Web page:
• Northern Territory kids participate in Darwin's annual couch surfing competition at Parliament House in Darwin. (AAP)Source: AAP
Couch surfing is one way to sleep easier for the nearly 4000 youngsters left homeless each night in the Northern Territory, but for a dozen kids from a remote Indigenous community it's a vehicle to victory.
6 Apr 2017 - 2:06 PM  UPDATED 6 Apr 2017 - 2:32 PM

The teenagers have travelled 300km from Gunbalanya in West Arnhem Land to race in Darwin's annual couch surfing competition.

More than 20 teams from schools and clubs have decked out their couches with wheels and paint for the event outside Parliament House.

It has been organised by Anglicare NT to draw attention to the plight of youth homelessness.

The Territory homelessness rate is about 15 times higher than the national average and young people make up a huge proportion.

But being homeless isn't just sleeping rough - severely overcrowded housing in remote areas forces many children to couch surf just to get some rest.

Brendon Minkulk and his teammates had to fly from Gunbalanya because monsoonal rains isolate the Top End community during the wet season.

The 15-year-old said they wanted to raise the profile of the issue, and hopefully win the race too.

"It needs more government investment," he said.

"I'm a little nervous. Hopefully we win."

Amber Ballard is racing with her LGBTIQ youth group in a white couch emblazoned with rainbow flags, glitter and feathers.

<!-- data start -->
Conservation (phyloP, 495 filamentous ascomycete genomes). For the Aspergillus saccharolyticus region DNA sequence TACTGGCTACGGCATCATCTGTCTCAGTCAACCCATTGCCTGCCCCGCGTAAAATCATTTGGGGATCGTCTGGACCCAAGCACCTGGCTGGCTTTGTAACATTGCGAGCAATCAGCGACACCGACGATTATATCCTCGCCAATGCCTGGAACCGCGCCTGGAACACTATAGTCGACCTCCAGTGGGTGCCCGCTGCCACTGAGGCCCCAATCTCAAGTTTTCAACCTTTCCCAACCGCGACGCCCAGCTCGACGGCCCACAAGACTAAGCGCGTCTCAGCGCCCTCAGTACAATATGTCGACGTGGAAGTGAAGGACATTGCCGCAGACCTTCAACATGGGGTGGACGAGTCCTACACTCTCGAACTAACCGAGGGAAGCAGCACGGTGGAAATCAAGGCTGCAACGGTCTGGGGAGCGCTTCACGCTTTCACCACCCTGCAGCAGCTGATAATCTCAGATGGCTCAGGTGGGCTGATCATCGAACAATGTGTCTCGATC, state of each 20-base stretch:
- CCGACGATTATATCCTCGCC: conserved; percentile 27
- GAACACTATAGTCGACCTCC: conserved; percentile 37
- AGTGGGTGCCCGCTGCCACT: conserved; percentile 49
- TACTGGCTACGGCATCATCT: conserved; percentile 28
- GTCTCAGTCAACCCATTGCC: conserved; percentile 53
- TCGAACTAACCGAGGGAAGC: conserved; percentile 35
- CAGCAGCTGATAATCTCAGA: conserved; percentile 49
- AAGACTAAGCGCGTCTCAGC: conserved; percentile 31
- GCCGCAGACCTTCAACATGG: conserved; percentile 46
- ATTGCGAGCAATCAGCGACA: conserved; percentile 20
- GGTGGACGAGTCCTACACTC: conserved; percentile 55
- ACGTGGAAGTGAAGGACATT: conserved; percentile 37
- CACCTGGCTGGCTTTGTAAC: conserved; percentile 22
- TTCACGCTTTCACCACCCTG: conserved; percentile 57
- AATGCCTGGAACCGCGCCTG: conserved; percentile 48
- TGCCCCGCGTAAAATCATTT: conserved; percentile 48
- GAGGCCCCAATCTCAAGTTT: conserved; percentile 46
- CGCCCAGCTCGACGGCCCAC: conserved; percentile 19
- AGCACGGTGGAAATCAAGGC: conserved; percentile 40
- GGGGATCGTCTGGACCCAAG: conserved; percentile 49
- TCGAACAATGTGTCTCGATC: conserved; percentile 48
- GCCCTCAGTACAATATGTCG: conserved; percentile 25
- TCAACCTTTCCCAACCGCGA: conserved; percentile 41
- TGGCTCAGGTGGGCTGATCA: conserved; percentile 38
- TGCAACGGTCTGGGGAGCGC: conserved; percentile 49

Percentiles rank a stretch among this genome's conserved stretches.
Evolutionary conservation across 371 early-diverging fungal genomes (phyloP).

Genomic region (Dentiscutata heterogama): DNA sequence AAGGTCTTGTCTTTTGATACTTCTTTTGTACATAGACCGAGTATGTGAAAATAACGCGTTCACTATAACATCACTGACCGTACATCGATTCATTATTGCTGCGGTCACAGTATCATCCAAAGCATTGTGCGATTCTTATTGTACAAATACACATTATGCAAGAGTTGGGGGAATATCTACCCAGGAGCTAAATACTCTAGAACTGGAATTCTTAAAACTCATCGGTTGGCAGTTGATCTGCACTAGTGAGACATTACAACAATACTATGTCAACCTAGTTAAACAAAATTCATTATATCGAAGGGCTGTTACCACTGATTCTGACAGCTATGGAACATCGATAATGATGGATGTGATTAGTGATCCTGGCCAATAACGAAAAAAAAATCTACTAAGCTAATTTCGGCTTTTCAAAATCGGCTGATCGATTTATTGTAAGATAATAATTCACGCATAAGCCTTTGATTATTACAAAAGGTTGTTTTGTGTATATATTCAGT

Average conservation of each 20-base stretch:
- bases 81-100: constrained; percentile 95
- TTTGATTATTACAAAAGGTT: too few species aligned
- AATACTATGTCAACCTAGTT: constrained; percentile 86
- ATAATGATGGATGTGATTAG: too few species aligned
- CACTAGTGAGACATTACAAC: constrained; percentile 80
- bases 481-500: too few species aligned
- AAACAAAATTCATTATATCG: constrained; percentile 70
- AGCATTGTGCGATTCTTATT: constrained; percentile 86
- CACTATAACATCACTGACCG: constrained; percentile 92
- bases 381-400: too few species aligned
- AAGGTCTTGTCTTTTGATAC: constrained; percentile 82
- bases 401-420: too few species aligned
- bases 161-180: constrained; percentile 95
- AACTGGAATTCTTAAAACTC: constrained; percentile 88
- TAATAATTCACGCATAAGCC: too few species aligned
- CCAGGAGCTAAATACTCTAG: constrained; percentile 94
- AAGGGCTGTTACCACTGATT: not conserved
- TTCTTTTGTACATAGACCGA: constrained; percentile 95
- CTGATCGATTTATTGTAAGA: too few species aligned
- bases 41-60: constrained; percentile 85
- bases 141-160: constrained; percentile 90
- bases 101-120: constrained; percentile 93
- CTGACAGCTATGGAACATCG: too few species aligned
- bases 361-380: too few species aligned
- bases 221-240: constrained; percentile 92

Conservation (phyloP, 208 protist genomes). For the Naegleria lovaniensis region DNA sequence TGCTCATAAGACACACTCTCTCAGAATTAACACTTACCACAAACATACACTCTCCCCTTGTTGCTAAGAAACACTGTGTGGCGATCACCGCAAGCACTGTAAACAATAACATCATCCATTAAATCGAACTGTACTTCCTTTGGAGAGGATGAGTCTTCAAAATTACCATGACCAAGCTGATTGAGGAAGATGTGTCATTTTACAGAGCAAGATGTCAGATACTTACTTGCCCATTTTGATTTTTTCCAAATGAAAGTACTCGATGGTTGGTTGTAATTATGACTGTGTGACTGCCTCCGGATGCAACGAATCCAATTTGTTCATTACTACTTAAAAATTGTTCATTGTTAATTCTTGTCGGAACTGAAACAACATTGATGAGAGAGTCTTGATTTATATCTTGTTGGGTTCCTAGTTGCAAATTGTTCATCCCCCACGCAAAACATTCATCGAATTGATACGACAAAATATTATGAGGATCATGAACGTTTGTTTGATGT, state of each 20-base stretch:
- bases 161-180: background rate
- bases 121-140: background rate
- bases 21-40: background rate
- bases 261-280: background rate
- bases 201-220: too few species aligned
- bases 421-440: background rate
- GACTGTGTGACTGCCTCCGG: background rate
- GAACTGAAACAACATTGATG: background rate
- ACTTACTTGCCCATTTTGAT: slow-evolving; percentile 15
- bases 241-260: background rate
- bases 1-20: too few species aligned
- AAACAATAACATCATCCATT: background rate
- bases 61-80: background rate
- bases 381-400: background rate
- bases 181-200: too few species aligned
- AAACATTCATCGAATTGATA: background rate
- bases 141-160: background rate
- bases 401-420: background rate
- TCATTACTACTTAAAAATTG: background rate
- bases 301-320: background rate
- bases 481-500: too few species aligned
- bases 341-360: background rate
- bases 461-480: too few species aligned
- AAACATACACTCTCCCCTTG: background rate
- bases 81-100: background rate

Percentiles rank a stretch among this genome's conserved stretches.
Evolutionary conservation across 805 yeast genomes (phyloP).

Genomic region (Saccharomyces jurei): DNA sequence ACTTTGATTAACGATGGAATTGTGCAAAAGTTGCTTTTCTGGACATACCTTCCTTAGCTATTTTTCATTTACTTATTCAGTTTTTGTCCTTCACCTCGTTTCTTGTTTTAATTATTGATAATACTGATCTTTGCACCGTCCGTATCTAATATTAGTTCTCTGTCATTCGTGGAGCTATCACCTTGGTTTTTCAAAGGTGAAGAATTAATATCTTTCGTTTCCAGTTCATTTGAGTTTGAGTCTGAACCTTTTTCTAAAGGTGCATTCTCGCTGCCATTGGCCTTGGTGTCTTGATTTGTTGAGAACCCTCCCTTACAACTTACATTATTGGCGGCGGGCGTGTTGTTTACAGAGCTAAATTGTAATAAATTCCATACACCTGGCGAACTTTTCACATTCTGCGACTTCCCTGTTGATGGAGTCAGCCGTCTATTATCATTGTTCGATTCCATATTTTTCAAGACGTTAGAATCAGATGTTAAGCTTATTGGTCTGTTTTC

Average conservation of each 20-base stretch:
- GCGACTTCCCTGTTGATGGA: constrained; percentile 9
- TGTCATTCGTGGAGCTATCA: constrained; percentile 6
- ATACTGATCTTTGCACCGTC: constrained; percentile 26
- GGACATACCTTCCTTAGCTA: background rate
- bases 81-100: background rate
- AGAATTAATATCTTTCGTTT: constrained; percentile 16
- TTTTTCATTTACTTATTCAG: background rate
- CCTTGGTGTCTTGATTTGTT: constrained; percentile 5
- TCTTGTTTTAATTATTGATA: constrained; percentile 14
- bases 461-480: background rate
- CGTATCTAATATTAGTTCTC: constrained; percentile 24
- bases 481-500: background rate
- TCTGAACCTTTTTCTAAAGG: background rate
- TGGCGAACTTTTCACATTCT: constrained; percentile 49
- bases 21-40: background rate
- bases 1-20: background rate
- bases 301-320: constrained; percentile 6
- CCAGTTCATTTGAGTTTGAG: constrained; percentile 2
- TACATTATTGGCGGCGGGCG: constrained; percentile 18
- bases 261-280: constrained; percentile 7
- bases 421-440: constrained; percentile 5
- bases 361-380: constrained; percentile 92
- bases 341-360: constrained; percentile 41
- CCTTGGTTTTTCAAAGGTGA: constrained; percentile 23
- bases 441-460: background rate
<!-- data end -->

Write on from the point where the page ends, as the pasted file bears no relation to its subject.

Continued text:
"We're going to win. Just look at our couch. It's fabulous and it's the fastest," she said.

The 15-year-old says many young people from the queer community struggle with homelessness because their families don't accept them for who they are.

"It's depressing," she said.

"The more awareness we raise the better chance we have to solve it."

Anglicare NT's Gemma Wood said kids don't just need accommodation, they need support to address complex issues to break the cycle issues including family violence, addiction and mental illness.

"Young people transitioning from out of home care, young people involved in the youth justice system and young families have a right to access safe and affordable accommodation," she said.

"We are calling for the NT government to develop a plan on youth homelessness."

The NT government has promised to invest $1.1 billion in remote Indigenous housing over 10 years.

Tourism and Culture Minister Lauren Moss said Labor was working on a homelessness strategy due out later in the year but conceded the government needed to do more.

"It's vital to education, mental health and employment outcomes, so we are working actively to address this issue," she said.


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